There are as many variations of flexible workplaces as there are workplaces. Some places allow working from home once a week, or all the time, or when earned, or not at all—for example.
While many employees see this kind of flexibility as a big benefit, employers often have mixed opinions. Some see such flexibility as a way to promote employee satisfaction and aid in recruiting talent. Others see it as a contributor to reduced productivity and collaboration.
Remote Work Leads to Innovation
In a news release, the Flex+Strategy Group (FSG) cites data from their research, which shows that flexibility “in where, when and how you work—including remote work—leads to innovation, as well as communication, creativity, productivity and engagement.”
They point to this research as evidence that companies like IBM that have moved away from more flexible work arrangements in order to improve innovation and collaboration may have missed the mark.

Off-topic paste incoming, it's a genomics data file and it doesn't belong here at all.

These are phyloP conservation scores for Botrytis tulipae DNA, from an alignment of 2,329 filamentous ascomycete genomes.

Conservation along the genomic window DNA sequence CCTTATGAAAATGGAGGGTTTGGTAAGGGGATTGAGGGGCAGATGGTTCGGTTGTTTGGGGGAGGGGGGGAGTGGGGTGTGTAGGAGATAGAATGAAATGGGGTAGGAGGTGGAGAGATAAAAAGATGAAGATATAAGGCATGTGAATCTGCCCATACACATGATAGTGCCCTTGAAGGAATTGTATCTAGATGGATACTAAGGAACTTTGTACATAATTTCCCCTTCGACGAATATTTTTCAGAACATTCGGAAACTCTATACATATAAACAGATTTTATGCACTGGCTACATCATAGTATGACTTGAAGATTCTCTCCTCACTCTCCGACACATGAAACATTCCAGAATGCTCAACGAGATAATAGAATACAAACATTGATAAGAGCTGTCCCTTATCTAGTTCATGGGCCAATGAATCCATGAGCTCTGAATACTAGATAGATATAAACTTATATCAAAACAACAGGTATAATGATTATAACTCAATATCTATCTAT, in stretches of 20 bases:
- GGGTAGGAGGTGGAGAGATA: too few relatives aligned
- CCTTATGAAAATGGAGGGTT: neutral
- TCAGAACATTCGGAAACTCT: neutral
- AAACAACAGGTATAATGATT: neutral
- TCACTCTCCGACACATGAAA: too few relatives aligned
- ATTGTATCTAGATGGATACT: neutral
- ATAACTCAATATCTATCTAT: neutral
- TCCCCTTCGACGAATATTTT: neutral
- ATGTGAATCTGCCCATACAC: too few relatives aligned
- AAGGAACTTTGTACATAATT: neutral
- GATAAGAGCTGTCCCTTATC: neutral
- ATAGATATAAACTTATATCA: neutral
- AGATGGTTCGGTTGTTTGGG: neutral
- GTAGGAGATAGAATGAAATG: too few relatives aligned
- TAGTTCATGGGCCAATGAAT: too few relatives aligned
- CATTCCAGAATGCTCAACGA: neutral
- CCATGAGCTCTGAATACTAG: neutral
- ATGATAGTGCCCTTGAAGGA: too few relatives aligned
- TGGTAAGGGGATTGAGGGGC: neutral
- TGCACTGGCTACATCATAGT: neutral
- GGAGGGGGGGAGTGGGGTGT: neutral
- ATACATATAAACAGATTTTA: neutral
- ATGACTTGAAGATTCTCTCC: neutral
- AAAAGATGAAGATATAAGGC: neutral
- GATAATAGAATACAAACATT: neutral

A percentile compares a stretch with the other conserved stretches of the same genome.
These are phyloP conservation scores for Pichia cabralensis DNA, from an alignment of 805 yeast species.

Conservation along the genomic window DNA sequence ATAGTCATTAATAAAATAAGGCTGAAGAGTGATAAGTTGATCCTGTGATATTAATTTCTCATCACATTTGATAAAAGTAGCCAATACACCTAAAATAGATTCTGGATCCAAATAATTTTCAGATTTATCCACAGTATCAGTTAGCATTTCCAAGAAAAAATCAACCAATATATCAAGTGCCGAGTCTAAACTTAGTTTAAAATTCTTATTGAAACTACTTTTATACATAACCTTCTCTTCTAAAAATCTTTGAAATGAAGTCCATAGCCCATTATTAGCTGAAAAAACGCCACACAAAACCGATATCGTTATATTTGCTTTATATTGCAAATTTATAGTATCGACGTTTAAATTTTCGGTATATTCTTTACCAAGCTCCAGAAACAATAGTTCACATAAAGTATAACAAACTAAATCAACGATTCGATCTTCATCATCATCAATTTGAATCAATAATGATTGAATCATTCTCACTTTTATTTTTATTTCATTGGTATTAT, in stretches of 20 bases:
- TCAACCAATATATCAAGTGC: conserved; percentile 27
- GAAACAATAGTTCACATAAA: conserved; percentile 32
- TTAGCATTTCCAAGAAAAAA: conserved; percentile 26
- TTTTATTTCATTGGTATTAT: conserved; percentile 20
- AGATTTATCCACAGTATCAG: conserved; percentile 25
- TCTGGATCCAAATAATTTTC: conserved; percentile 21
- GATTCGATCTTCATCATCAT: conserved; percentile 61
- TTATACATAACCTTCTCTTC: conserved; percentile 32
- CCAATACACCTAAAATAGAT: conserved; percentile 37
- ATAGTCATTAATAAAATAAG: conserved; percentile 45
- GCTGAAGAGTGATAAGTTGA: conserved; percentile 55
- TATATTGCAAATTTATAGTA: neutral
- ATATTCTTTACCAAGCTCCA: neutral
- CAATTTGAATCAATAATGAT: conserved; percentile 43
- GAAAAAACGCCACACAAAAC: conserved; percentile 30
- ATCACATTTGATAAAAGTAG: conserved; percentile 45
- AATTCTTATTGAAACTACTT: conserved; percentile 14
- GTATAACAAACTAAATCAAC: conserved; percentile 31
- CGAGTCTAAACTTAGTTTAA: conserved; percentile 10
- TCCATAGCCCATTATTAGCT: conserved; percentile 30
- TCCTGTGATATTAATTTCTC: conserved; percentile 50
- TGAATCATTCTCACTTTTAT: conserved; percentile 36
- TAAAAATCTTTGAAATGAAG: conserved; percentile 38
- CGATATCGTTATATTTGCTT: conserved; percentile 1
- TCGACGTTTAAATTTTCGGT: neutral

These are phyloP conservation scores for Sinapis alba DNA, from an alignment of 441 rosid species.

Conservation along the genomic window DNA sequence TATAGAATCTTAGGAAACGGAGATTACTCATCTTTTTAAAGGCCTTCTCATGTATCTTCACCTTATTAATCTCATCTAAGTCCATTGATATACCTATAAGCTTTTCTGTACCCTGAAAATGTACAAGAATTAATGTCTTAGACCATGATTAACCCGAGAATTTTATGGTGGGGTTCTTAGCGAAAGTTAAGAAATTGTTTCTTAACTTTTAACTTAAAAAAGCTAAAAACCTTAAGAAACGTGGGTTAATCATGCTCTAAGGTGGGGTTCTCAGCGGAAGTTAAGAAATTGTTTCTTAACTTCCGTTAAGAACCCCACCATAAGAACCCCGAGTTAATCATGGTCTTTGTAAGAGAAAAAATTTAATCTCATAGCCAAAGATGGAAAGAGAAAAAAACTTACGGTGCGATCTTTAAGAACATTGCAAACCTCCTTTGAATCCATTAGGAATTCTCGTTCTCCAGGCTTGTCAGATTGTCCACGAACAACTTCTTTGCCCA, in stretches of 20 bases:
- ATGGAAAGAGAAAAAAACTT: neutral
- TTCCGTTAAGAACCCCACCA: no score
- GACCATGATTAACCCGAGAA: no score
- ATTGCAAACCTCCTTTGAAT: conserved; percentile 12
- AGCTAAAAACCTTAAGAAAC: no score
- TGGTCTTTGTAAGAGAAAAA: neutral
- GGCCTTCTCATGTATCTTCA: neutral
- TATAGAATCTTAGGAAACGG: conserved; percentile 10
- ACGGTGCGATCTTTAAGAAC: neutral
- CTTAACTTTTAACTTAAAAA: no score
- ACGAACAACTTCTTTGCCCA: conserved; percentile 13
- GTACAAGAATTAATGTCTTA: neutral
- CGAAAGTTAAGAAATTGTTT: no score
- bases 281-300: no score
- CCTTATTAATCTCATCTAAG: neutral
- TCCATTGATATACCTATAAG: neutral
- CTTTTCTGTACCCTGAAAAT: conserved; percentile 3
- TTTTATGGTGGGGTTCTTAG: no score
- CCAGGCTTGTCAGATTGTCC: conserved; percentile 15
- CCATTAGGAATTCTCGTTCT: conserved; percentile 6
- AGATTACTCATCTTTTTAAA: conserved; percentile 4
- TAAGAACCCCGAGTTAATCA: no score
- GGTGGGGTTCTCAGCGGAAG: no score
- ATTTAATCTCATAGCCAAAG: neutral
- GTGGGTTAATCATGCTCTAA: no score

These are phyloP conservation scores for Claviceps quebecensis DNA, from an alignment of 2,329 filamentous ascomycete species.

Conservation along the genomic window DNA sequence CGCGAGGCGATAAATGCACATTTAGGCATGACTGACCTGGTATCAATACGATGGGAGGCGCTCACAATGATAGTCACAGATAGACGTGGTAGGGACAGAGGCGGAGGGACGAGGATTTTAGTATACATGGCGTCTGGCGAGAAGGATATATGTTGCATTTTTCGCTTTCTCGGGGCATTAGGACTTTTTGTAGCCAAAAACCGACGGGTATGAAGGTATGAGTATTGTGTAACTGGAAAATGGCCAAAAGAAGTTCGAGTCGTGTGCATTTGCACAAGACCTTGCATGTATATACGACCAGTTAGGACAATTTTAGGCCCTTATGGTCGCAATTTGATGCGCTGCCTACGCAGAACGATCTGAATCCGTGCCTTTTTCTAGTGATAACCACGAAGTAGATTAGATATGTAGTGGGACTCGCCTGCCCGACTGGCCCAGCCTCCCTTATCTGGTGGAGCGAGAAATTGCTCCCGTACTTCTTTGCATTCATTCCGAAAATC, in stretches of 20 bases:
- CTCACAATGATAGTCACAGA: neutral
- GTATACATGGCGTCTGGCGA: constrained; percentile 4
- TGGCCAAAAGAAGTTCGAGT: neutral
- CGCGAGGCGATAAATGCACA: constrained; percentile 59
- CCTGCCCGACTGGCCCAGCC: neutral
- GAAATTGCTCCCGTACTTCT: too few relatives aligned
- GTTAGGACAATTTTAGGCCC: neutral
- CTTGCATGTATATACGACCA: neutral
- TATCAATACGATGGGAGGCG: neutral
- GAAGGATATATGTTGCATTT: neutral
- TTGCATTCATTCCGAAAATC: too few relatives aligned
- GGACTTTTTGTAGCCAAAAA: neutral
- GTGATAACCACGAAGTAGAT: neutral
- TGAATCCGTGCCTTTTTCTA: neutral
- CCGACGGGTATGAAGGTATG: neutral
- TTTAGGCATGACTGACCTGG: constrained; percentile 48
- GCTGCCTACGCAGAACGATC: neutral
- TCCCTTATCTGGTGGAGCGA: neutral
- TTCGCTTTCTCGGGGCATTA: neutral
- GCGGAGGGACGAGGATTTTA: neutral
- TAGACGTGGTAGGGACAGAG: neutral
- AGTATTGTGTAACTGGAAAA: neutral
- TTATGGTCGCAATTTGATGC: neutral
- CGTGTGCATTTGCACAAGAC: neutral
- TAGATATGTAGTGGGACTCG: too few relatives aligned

FSG’s research casts doubt on some companies’ assumption that greater flexibility leads to reduced communication, creativity, productivity, and engagement and suggests, in fact, that the reality may be just the opposite.
“Of those who do work flexibly, 45 percent feel that flexibility increases their ability to ‘communicate, create and innovate with colleagues.’ Only 5 percent report a decrease, with 49 percent saying it remains the same,” according to the release.
FSG argues that lack of training for remote workers is the main culprit, reporting that, “[w]hile almost all employees report having some degree of work flexibility, the majority (57%) receive no training or guidance on how to manage it.”
By and large, most employees would probably relish the chance at greater flexibility in their employment; however, employers are a bit more divided. While the data from FSG suggest flexibility has many benefits for employers, much likely depends on the nature of the business and the staff themselves.
When it comes to offering flexibility, there is no one-size-fits-all approach.